Palestinians Maneuvering To Counter Arab-Muslim Rapprochement With Israel
Officials demanding that ‘normalization’ with Israel be conditioned on the creation of an independent Palestinian state
The Palestinian Authority has called for urgent meetings of the Arab League and the Organization of Islamic Cooperation in protest of the ongoing rapprochement between various Middle East and Muslim countries and the Jewish state.
“There are a number of Arab and Islamic resolutions and declarations stating explicitly that there will be no process of normalization with Israel without [solving] the Palestinian issue,” Nabil Sha’ath, a senior adviser to PA President Mahmoud Abbas, was quoted by Israeli media as saying. He added that Israel, with American backing, is exploiting the intra-Palestinian divide between the PA-dominated West Bank and Hamas-ruled Gaza Strip in order to “draw closer” to the Arab-Islamic world, a development that is “a worrisome process that needs to be stopped.”
Munir al-Jaghoub, head of the Information Department for Abbas’ ruling Fatah faction, echoed these sentiments, stressing to The Media Line that “we have adopted the position of refusing any kind of ‘free’ normalization with Israel in the absence of the creation of an independent Palestinian state with east Jerusalem as its capital.
“This process must be based on the Arab Peace Initiative of 2002, which conditioned relations with Israel on the Palestinians achieving their full rights. This has to be implemented fully from A to Z, and not the opposite way around.”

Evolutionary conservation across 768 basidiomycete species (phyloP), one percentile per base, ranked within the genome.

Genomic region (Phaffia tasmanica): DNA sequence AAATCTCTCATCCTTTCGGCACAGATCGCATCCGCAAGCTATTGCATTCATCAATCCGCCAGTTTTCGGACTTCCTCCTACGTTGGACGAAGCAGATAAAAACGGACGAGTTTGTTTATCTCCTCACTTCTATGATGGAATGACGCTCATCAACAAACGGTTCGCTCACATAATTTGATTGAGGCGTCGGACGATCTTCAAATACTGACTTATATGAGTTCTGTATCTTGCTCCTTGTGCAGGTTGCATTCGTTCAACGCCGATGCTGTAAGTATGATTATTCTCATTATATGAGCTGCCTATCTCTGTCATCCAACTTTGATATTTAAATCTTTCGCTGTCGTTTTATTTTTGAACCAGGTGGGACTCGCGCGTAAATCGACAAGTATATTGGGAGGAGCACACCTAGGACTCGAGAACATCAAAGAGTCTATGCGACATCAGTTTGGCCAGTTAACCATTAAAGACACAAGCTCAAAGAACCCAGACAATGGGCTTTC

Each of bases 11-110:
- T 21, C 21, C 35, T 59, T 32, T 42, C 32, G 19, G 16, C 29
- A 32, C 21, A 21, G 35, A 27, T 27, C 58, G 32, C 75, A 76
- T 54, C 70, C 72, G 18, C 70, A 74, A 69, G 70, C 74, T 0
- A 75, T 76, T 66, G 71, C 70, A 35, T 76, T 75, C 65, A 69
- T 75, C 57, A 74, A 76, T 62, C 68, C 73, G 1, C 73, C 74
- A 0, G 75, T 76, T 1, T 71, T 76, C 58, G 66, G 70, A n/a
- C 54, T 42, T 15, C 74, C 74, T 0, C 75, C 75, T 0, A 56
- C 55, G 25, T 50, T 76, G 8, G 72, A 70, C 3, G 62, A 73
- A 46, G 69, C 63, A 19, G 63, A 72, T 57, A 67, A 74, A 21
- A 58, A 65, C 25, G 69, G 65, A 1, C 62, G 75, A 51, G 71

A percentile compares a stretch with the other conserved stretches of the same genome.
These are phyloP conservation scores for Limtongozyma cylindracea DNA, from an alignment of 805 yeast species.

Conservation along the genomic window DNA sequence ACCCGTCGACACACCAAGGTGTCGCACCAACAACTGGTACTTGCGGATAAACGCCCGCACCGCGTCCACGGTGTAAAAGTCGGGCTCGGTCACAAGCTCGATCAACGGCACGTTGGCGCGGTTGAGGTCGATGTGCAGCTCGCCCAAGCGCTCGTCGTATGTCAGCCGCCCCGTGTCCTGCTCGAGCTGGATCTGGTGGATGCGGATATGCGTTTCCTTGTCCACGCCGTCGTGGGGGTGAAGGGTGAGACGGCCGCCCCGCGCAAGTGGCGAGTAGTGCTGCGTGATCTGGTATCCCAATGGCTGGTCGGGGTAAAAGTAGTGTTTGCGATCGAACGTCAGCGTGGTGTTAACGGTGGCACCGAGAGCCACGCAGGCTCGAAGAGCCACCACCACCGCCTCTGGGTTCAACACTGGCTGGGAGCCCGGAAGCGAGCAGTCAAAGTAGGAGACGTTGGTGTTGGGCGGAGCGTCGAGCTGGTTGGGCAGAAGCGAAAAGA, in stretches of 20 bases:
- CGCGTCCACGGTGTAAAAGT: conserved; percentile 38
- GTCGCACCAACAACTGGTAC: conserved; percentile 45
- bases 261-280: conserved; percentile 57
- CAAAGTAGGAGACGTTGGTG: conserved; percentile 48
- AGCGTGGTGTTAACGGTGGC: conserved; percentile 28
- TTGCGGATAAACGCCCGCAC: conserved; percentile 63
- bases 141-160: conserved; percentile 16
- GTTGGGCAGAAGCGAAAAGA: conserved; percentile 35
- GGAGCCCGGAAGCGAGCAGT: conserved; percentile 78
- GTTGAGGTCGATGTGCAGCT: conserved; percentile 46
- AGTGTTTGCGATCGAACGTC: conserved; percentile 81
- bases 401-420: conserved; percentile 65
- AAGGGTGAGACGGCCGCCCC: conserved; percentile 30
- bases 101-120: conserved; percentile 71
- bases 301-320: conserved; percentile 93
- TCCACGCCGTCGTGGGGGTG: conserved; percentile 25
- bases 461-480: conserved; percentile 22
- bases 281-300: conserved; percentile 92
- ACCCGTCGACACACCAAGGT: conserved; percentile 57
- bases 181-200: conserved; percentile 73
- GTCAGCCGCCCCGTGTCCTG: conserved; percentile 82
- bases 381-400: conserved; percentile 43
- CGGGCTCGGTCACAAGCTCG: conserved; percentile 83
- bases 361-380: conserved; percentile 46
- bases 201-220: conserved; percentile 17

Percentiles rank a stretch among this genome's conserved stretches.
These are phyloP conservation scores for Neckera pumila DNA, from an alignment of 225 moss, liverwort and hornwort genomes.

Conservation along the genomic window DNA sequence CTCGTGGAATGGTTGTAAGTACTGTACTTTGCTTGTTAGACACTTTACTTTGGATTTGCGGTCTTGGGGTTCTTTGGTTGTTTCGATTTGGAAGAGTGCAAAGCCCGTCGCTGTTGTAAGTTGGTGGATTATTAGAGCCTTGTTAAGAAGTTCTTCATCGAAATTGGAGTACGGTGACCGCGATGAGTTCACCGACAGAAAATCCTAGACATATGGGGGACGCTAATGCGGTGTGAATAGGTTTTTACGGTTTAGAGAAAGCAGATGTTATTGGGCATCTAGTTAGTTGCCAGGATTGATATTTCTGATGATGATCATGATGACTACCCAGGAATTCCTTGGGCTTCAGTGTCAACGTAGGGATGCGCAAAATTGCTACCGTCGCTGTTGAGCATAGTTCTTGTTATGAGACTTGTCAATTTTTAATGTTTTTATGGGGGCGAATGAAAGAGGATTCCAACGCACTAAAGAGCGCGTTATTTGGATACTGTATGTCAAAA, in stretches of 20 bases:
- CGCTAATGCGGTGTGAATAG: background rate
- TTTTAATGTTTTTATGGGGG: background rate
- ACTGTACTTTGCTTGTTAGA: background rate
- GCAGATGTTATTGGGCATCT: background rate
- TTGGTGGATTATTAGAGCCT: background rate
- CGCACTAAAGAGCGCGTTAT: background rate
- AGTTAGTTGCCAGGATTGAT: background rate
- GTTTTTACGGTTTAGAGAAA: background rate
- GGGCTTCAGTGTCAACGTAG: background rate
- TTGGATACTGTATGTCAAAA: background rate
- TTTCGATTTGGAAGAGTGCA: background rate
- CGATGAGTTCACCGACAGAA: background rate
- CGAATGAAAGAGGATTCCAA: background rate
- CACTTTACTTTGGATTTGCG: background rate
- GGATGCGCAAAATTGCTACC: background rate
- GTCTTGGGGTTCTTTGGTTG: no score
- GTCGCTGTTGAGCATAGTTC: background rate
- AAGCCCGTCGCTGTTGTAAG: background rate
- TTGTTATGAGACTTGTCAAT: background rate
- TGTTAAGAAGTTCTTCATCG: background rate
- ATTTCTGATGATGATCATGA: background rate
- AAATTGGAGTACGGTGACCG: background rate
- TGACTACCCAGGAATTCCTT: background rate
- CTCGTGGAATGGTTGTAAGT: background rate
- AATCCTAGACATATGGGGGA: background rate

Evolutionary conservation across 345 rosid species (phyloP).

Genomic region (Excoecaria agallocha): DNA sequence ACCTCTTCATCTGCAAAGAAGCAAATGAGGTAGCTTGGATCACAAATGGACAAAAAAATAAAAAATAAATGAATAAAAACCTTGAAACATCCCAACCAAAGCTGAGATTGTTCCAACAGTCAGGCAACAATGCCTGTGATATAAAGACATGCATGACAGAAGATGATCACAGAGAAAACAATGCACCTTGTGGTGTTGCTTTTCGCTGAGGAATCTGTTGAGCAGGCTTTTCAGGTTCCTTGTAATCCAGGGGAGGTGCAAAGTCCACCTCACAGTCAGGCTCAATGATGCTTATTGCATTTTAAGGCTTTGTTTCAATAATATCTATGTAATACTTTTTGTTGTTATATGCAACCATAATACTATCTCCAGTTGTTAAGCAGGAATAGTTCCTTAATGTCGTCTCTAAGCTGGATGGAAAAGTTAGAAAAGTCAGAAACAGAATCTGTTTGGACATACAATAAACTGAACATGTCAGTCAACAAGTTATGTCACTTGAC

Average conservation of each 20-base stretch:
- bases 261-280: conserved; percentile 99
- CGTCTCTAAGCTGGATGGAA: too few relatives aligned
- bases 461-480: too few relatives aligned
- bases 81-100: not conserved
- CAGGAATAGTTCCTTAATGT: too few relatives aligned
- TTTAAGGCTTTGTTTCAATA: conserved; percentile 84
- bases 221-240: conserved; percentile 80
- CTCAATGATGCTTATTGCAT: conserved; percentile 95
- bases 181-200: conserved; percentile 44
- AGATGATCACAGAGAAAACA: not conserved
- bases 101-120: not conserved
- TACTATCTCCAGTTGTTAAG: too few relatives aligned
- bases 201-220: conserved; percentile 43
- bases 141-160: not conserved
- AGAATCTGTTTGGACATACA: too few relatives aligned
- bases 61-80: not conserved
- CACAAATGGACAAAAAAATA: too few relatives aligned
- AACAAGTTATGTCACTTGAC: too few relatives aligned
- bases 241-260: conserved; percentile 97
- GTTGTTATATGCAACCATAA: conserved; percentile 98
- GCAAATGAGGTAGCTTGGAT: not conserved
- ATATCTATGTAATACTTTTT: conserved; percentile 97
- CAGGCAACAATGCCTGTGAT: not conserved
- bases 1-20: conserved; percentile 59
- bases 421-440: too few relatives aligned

The PA’s maneuvering comes on the backdrop of this week’s surprise visit to Israel by the president of Muslim-majority Chad, and amid reports that Prime Minister Binyamin Netanyahu is eyeing the establishment of full diplomatic relations with Sudan, Bahrain and Oman. The Israeli leader on Tuesday announced that he would soon make a reciprocal visit to N’Djamenabe and hinted that other Arab states are on his radar.
This follows Netanyahu’s visit in October to Muscat, whereas Israeli Culture and Sport Minister Miri Regev was welcomed in the United Arab Emirates. There are also burgeoning ties between Israel and Saudi Arabia, whose Crown Prince Mohammad bin Salman was the first Gulf leader to publicly call for Israel’s regional integration.
“The foreign policies of Gulf states show that they are dependent on and take orders from the American administration,” Asaad al-Owiwi, a professor at al-Quds Open University in the West Bank, contended to The Media Line. “Arab leaders, especially in Saudi Arabia and Bahrain, believe that close ties with the U.S. and Israel will enable them to protect their regimes.
“This is also part of U.S. President Donald Trump’s so called deal-of-the-century, whose contents remain unknown. The PA nevertheless is in a very embarrassing situation, as the normalization activities harm the Palestinian cause by transforming it from a political one into a humanitarian issue.”
Meanwhile, members of the Trump administration’s peace team recently met in Washington amid reports that the much-anticipated American proposal to end the Israeli-Palestinian conflict is essentially complete. There is, however, a debate within the White House over the timing of the plan’s roll-out, with one of the primary factors being political instability in Israel that at any moment could manifest in the dissolution of the government and elections before November 2019.
Despite the boycott imposed by the PA on Washington in the wake of President Trump’s recognition of Jerusalem as Israel’s capital, Ramallah purportedly has contacted U.S. officials in order to demand inclusion of a number of elements in the peace proposal.
“The Palestinians are panicking and they should be,” Israeli political analyst Gad Shimron opined to The Media Line. “There is a deep division between Fatah and Hamas and therefore no united position on any matter.
“The PA is used to being the center of attention in the Middle East, but nowadays the Arab world is too busy with the Sunni-Shiite [war] and what is happening between Riyadh and Tehran. The Israel-Palestinian conflict is on the shelf.
“The Palestinians,” he concluded, “need to stop, evaluate, refresh and restart in order to change their situation.”